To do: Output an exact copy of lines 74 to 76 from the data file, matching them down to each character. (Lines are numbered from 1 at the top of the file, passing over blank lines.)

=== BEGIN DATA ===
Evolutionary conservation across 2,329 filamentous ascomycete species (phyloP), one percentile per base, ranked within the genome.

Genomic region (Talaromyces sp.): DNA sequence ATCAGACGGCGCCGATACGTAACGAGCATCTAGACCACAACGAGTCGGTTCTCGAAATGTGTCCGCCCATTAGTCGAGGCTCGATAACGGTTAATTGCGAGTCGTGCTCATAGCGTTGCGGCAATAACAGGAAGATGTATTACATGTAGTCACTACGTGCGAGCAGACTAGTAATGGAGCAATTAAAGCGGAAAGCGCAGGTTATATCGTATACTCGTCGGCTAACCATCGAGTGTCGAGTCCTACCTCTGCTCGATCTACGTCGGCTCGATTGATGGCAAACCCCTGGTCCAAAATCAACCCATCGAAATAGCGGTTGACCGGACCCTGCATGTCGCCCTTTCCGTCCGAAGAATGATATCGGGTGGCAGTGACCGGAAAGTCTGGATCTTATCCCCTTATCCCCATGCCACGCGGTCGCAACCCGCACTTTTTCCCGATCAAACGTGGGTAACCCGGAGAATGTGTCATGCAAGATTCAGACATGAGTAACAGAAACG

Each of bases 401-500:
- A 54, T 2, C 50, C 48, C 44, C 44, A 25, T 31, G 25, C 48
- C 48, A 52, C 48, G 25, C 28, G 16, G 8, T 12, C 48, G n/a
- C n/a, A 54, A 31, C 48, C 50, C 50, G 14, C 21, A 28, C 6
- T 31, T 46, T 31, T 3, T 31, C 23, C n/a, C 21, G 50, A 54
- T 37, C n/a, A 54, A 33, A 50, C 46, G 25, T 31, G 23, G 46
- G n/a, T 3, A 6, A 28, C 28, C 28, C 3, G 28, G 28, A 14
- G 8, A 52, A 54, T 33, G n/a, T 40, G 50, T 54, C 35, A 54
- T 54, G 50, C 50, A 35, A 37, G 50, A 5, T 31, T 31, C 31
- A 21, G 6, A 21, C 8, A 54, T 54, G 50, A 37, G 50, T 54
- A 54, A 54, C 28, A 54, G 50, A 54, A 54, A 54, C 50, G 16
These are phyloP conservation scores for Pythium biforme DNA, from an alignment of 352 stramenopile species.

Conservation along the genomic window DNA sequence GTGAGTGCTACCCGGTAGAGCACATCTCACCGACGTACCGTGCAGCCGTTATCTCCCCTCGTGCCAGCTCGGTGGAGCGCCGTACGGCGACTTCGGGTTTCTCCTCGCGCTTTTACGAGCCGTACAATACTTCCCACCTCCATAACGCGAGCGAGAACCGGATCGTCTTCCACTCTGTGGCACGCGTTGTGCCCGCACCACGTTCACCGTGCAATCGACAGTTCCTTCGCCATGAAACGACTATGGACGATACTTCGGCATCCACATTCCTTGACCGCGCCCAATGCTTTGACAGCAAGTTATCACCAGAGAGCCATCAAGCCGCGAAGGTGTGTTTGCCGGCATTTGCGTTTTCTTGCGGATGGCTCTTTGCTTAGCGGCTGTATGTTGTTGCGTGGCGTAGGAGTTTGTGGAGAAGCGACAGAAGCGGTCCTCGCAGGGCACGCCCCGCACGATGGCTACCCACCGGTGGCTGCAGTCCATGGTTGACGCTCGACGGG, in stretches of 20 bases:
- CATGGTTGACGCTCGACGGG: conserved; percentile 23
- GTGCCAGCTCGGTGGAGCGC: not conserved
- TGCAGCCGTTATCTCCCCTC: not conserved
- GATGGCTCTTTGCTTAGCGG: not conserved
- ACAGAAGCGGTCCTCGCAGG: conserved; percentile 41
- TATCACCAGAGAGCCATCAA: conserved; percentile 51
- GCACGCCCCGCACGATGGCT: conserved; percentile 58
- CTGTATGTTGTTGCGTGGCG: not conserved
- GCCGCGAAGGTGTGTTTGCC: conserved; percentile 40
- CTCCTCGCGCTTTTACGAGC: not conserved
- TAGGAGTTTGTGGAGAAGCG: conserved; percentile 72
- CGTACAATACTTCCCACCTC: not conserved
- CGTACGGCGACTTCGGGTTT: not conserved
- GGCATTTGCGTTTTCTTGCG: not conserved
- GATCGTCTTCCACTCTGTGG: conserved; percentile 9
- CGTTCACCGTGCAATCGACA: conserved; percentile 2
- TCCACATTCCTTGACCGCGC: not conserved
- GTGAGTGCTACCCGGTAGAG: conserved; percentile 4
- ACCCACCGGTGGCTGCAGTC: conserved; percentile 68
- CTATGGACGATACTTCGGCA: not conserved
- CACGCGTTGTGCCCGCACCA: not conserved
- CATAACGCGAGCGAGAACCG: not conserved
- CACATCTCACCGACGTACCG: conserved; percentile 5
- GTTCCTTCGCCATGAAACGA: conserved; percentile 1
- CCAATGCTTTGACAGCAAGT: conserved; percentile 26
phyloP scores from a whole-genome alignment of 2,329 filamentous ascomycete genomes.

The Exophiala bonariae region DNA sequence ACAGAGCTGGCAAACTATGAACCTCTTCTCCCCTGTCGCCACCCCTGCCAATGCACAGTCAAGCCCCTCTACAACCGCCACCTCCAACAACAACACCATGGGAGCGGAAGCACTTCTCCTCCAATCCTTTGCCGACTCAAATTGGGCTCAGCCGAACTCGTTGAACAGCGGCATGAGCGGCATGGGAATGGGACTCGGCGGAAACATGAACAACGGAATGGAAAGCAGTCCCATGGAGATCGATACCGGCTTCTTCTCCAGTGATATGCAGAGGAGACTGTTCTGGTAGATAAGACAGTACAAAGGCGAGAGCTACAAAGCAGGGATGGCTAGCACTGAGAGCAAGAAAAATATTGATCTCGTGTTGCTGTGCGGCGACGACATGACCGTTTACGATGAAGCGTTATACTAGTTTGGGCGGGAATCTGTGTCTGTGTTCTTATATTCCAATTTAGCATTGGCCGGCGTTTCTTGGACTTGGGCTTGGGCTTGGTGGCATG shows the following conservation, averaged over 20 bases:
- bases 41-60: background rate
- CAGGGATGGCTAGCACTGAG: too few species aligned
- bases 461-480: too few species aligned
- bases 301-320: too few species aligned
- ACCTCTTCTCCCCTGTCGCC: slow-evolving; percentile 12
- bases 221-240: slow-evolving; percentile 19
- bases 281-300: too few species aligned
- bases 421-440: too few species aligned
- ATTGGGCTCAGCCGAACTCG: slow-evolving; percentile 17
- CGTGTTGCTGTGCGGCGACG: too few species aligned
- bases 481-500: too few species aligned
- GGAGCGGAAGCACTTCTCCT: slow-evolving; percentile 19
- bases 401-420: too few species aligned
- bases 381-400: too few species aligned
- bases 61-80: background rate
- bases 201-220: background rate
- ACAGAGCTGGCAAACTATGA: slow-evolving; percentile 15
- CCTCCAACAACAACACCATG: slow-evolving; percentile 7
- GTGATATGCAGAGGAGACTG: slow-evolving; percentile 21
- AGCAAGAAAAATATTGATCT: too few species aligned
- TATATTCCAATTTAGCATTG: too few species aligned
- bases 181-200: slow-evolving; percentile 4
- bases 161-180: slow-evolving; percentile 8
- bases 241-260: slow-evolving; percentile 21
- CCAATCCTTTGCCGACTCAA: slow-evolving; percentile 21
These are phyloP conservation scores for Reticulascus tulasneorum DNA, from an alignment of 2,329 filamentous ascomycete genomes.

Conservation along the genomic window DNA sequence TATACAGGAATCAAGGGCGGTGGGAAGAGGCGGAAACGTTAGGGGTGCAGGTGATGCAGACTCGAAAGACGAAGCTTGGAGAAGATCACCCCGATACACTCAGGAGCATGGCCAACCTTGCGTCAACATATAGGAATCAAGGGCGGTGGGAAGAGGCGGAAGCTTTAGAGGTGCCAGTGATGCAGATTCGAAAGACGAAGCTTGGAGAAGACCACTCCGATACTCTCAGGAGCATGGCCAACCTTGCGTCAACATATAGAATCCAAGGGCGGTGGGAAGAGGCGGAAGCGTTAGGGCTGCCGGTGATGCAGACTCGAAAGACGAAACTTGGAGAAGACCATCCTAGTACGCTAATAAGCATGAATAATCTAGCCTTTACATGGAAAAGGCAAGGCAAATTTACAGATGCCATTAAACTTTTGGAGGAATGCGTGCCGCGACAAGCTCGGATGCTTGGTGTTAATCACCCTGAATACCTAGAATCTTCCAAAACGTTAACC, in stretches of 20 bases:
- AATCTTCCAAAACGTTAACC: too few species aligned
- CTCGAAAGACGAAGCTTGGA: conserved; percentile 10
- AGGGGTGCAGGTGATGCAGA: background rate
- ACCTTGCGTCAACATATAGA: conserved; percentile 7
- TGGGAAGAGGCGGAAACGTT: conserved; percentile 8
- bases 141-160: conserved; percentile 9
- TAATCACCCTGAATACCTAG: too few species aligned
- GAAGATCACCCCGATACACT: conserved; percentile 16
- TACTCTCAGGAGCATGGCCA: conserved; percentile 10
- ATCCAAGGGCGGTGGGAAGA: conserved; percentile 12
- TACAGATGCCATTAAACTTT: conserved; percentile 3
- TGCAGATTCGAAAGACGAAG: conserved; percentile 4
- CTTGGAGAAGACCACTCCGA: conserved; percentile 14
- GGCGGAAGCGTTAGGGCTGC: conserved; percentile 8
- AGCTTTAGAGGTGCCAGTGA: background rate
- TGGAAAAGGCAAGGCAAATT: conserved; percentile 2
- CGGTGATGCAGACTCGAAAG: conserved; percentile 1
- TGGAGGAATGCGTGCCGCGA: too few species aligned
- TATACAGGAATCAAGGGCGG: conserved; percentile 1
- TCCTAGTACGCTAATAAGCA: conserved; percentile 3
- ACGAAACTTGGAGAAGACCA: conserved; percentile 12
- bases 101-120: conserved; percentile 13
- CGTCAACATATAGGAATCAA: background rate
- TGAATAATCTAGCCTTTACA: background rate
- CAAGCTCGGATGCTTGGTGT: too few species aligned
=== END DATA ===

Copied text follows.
- TGGGAAGAGGCGGAAACGTT: conserved; percentile 8
- bases 141-160: conserved; percentile 9
- TAATCACCCTGAATACCTAG: too few species aligned